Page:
White House: Basic framework in place for Israel-Saudi Arabia normalization

National Security Council at the White House spokesperson John Kirby says several typical factors are impeding progress in the agreement, with Iran at the forefront, but at the same time, all sides will have to compromise on some things

John Kirby, the spokesperson for the National Security Council at the White House, announced Friday that a basic framework has been laid for an agreement that may also encompass normalization between Israel and Saudi Arabia.
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WASHINGTON SAYS FRAMEWORK FOR ISRAEL-SAUDI NORMALIZATION IN PLACE

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“All sides have hammered out, I think, a basic framework for what, you know, what we might be able to drive at,” Kirby said to reporters.
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ג'ון קירבי תדרוך עיתונאים הבית הלבן וושינגטון ארה"ב
ג'ון קירבי תדרוך עיתונאים הבית הלבן וושינגטון ארה"ב
John Kirby, the spokesperson for the National Security Council at the White House
(Photo: Reuters/Evelyn Hockstein)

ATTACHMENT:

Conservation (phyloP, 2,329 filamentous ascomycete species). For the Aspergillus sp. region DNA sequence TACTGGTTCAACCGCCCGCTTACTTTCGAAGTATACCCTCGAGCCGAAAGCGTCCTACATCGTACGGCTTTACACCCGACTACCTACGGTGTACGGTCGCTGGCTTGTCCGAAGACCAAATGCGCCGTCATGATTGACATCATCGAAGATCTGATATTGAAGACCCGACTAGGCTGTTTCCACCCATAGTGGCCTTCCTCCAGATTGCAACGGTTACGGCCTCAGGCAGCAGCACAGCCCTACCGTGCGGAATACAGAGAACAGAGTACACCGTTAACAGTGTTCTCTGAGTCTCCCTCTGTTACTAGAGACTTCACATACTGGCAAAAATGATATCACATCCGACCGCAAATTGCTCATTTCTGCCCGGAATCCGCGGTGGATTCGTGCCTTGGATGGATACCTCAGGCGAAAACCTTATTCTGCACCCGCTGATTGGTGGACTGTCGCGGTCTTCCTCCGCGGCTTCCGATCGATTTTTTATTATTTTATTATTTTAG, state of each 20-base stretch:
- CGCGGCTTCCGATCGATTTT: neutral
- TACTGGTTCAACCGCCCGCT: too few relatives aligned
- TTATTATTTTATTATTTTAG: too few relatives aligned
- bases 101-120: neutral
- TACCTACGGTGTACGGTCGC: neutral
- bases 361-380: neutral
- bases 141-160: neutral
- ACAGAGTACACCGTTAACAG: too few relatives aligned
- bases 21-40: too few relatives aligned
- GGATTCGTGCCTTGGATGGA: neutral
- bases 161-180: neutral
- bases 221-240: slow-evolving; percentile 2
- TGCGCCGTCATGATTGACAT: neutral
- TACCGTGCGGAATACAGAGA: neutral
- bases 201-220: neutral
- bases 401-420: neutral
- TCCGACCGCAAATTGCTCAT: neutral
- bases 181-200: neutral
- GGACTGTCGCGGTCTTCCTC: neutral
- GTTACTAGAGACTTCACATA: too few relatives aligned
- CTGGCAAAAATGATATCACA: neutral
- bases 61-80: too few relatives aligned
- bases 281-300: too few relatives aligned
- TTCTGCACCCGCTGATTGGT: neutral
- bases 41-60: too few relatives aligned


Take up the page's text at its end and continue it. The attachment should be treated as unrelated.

“But, as in any complex arrangement, as this will inevitably be, everybody is going to have to do something. And everybody is going to have to compromise on some things,” Kirby added.
According to John Kirby, several typical factors are impeding progress in the agreement, with Iran at the forefront, posing threats to the United States, Saudi Arabia, and Israel.
The existence of a basic framework for an agreement between Saudi Arabia and Israel was reported back in August by The Wall Street Journal.
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(Photo: AP, Reuters/ Brendan McDermid)
Meanwhile, on Saturday, Reuters reported from three regional sources knowledgeable about the talks that Saudi Arabia is determined to secure a military agreement that would require the United States to defend the kingdom in exchange for normalization with Israel. Furthermore, Saudi Arabia would not jeopardize the deal even if Jerusalem does not offer significant concessions to the Palestinians.
An American source mentioned to Reuters that while Saudi Arabia may not receive protection like a NATO member, it would receive a similar agreement to those the United States has with Asian countries. If the U.S. Congress does not approve this, the agreement may resemble the one the U.S. has with Bahrain, which hosts the Fifth Fleet. This matter was initially discussed during a meeting between Crown Prince Mohammed bin Salman and President Joe Biden during Biden's visit to Saudi Arabia in July 2022. In such a case, the agreement would not require congressional approval.
The American source also mentioned that Washington can sweeten any deal by designating Saudi Arabia as a major non-NATO ally, a status already granted to Israel and several Arab countries, such as Egypt.
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